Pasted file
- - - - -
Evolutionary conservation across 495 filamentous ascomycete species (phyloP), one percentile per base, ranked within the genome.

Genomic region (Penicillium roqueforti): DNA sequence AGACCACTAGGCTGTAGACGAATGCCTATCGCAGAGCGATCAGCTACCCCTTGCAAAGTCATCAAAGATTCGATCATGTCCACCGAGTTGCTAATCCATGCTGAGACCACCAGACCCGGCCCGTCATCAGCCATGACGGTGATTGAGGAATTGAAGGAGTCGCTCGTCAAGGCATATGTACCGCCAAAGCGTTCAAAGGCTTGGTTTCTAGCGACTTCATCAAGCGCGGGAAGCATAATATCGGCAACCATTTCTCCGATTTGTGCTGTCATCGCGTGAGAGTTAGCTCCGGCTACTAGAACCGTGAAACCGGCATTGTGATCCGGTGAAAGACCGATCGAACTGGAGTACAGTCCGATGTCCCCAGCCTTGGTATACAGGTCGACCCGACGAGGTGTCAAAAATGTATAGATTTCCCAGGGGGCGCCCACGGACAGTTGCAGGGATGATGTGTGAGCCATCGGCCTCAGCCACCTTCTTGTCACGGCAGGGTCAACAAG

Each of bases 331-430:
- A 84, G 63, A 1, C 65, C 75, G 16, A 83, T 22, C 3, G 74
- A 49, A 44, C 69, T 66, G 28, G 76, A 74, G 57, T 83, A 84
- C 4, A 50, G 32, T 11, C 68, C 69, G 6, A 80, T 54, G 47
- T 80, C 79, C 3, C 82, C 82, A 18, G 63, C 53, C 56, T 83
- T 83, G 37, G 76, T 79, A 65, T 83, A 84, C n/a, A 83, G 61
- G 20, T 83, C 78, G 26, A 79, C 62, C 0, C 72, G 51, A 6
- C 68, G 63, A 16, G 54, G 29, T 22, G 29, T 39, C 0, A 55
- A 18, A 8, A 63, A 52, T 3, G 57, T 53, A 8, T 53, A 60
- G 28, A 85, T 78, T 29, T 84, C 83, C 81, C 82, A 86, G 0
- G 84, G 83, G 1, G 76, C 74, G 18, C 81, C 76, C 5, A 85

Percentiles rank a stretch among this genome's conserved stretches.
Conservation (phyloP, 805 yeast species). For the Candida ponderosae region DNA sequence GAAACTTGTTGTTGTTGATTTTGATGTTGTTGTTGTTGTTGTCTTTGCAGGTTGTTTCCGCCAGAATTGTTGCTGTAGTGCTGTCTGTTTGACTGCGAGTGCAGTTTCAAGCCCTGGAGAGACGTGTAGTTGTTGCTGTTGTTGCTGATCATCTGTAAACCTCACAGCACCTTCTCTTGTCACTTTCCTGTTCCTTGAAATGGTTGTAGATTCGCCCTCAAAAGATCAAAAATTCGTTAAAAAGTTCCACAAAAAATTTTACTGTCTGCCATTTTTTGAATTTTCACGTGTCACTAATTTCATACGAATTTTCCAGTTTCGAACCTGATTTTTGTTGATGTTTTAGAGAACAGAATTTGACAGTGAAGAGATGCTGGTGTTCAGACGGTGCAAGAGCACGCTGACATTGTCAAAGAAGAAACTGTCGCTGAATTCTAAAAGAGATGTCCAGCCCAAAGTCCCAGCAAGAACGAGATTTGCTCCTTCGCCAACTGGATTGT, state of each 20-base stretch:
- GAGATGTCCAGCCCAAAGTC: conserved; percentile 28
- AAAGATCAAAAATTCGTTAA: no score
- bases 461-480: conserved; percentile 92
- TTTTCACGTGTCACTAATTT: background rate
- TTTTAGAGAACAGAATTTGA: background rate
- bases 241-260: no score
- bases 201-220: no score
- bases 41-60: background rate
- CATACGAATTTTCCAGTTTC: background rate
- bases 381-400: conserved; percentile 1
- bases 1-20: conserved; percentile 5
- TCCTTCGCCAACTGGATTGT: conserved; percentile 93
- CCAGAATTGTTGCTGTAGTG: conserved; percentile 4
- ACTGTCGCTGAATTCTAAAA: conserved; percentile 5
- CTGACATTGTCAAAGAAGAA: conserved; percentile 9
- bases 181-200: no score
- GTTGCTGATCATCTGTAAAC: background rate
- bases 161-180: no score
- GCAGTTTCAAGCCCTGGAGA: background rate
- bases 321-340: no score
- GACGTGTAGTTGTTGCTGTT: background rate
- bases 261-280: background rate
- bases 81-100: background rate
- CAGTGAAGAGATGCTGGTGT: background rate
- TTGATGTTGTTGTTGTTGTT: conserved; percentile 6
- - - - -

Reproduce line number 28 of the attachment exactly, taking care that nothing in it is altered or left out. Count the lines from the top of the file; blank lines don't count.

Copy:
- CCAGAATTGTTGCTGTAGTG: conserved; percentile 4